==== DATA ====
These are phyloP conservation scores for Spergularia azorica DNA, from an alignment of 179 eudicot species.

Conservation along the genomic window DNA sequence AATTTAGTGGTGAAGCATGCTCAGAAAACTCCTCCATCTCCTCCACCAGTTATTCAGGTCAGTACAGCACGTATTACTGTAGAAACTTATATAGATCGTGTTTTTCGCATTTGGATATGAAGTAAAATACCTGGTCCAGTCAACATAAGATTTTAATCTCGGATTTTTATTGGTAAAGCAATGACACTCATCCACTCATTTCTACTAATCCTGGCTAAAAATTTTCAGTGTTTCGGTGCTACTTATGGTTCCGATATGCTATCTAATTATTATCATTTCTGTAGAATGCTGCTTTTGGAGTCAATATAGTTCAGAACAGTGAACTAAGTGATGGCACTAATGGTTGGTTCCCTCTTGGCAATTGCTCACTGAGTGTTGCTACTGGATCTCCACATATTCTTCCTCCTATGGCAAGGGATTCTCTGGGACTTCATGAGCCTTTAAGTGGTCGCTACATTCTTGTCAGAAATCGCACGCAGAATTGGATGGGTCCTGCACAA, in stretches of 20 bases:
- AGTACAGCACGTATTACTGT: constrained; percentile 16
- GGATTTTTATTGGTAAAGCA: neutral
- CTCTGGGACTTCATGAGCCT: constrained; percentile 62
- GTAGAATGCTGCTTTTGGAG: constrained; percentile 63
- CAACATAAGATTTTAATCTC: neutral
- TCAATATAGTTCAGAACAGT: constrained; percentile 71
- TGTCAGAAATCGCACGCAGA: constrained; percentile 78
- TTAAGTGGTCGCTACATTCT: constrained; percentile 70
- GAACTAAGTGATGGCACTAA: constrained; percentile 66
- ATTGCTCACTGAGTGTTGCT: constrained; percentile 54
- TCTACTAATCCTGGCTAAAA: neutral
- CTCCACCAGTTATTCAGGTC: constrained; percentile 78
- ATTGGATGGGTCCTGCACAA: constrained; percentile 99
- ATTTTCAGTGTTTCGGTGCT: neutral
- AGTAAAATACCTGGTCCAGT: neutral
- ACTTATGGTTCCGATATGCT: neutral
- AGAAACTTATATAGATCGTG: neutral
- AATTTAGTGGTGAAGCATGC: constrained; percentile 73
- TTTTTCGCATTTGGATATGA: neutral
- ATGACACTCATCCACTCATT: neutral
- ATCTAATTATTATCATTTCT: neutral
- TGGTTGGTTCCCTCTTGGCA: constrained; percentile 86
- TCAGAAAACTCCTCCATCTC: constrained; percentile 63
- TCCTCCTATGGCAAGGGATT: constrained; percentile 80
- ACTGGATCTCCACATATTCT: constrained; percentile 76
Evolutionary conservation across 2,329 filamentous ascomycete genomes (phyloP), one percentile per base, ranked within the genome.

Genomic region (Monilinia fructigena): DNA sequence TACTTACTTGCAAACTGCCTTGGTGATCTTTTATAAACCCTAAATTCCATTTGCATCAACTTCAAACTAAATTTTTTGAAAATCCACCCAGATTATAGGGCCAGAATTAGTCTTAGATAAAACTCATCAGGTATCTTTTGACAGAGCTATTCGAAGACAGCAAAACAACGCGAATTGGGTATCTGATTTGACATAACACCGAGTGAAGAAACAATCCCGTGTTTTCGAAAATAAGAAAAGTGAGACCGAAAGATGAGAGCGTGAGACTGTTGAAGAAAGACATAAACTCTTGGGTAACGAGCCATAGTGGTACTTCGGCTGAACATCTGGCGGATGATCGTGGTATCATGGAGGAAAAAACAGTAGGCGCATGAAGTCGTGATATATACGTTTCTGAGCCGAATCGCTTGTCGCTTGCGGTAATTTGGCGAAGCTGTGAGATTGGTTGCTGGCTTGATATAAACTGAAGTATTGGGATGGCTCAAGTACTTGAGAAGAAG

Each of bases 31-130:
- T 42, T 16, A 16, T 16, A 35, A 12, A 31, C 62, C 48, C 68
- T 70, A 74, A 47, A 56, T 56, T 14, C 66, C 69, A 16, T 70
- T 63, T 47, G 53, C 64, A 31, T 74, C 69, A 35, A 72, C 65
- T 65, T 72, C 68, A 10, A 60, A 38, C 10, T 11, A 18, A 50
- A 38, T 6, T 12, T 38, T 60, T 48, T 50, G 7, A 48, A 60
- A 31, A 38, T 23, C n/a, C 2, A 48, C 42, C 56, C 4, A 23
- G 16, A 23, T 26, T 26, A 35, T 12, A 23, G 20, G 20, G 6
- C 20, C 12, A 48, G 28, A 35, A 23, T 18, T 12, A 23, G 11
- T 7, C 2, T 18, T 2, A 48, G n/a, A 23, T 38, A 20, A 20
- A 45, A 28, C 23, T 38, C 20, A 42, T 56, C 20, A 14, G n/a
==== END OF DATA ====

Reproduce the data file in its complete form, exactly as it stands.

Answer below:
These are phyloP conservation scores for Spergularia azorica DNA, from an alignment of 179 eudicot species.

Conservation along the genomic window DNA sequence AATTTAGTGGTGAAGCATGCTCAGAAAACTCCTCCATCTCCTCCACCAGTTATTCAGGTCAGTACAGCACGTATTACTGTAGAAACTTATATAGATCGTGTTTTTCGCATTTGGATATGAAGTAAAATACCTGGTCCAGTCAACATAAGATTTTAATCTCGGATTTTTATTGGTAAAGCAATGACACTCATCCACTCATTTCTACTAATCCTGGCTAAAAATTTTCAGTGTTTCGGTGCTACTTATGGTTCCGATATGCTATCTAATTATTATCATTTCTGTAGAATGCTGCTTTTGGAGTCAATATAGTTCAGAACAGTGAACTAAGTGATGGCACTAATGGTTGGTTCCCTCTTGGCAATTGCTCACTGAGTGTTGCTACTGGATCTCCACATATTCTTCCTCCTATGGCAAGGGATTCTCTGGGACTTCATGAGCCTTTAAGTGGTCGCTACATTCTTGTCAGAAATCGCACGCAGAATTGGATGGGTCCTGCACAA, in stretches of 20 bases:
- AGTACAGCACGTATTACTGT: constrained; percentile 16
- GGATTTTTATTGGTAAAGCA: neutral
- CTCTGGGACTTCATGAGCCT: constrained; percentile 62
- GTAGAATGCTGCTTTTGGAG: constrained; percentile 63
- CAACATAAGATTTTAATCTC: neutral
- TCAATATAGTTCAGAACAGT: constrained; percentile 71
- TGTCAGAAATCGCACGCAGA: constrained; percentile 78
- TTAAGTGGTCGCTACATTCT: constrained; percentile 70
- GAACTAAGTGATGGCACTAA: constrained; percentile 66
- ATTGCTCACTGAGTGTTGCT: constrained; percentile 54
- TCTACTAATCCTGGCTAAAA: neutral
- CTCCACCAGTTATTCAGGTC: constrained; percentile 78
- ATTGGATGGGTCCTGCACAA: constrained; percentile 99
- ATTTTCAGTGTTTCGGTGCT: neutral
- AGTAAAATACCTGGTCCAGT: neutral
- ACTTATGGTTCCGATATGCT: neutral
- AGAAACTTATATAGATCGTG: neutral
- AATTTAGTGGTGAAGCATGC: constrained; percentile 73
- TTTTTCGCATTTGGATATGA: neutral
- ATGACACTCATCCACTCATT: neutral
- ATCTAATTATTATCATTTCT: neutral
- TGGTTGGTTCCCTCTTGGCA: constrained; percentile 86
- TCAGAAAACTCCTCCATCTC: constrained; percentile 63
- TCCTCCTATGGCAAGGGATT: constrained; percentile 80
- ACTGGATCTCCACATATTCT: constrained; percentile 76
Evolutionary conservation across 2,329 filamentous ascomycete genomes (phyloP), one percentile per base, ranked within the genome.

Genomic region (Monilinia fructigena): DNA sequence TACTTACTTGCAAACTGCCTTGGTGATCTTTTATAAACCCTAAATTCCATTTGCATCAACTTCAAACTAAATTTTTTGAAAATCCACCCAGATTATAGGGCCAGAATTAGTCTTAGATAAAACTCATCAGGTATCTTTTGACAGAGCTATTCGAAGACAGCAAAACAACGCGAATTGGGTATCTGATTTGACATAACACCGAGTGAAGAAACAATCCCGTGTTTTCGAAAATAAGAAAAGTGAGACCGAAAGATGAGAGCGTGAGACTGTTGAAGAAAGACATAAACTCTTGGGTAACGAGCCATAGTGGTACTTCGGCTGAACATCTGGCGGATGATCGTGGTATCATGGAGGAAAAAACAGTAGGCGCATGAAGTCGTGATATATACGTTTCTGAGCCGAATCGCTTGTCGCTTGCGGTAATTTGGCGAAGCTGTGAGATTGGTTGCTGGCTTGATATAAACTGAAGTATTGGGATGGCTCAAGTACTTGAGAAGAAG

Each of bases 31-130:
- T 42, T 16, A 16, T 16, A 35, A 12, A 31, C 62, C 48, C 68
- T 70, A 74, A 47, A 56, T 56, T 14, C 66, C 69, A 16, T 70
- T 63, T 47, G 53, C 64, A 31, T 74, C 69, A 35, A 72, C 65
- T 65, T 72, C 68, A 10, A 60, A 38, C 10, T 11, A 18, A 50
- A 38, T 6, T 12, T 38, T 60, T 48, T 50, G 7, A 48, A 60
- A 31, A 38, T 23, C n/a, C 2, A 48, C 42, C 56, C 4, A 23
- G 16, A 23, T 26, T 26, A 35, T 12, A 23, G 20, G 20, G 6
- C 20, C 12, A 48, G 28, A 35, A 23, T 18, T 12, A 23, G 11
- T 7, C 2, T 18, T 2, A 48, G n/a, A 23, T 38, A 20, A 20
- A 45, A 28, C 23, T 38, C 20, A 42, T 56, C 20, A 14, G n/a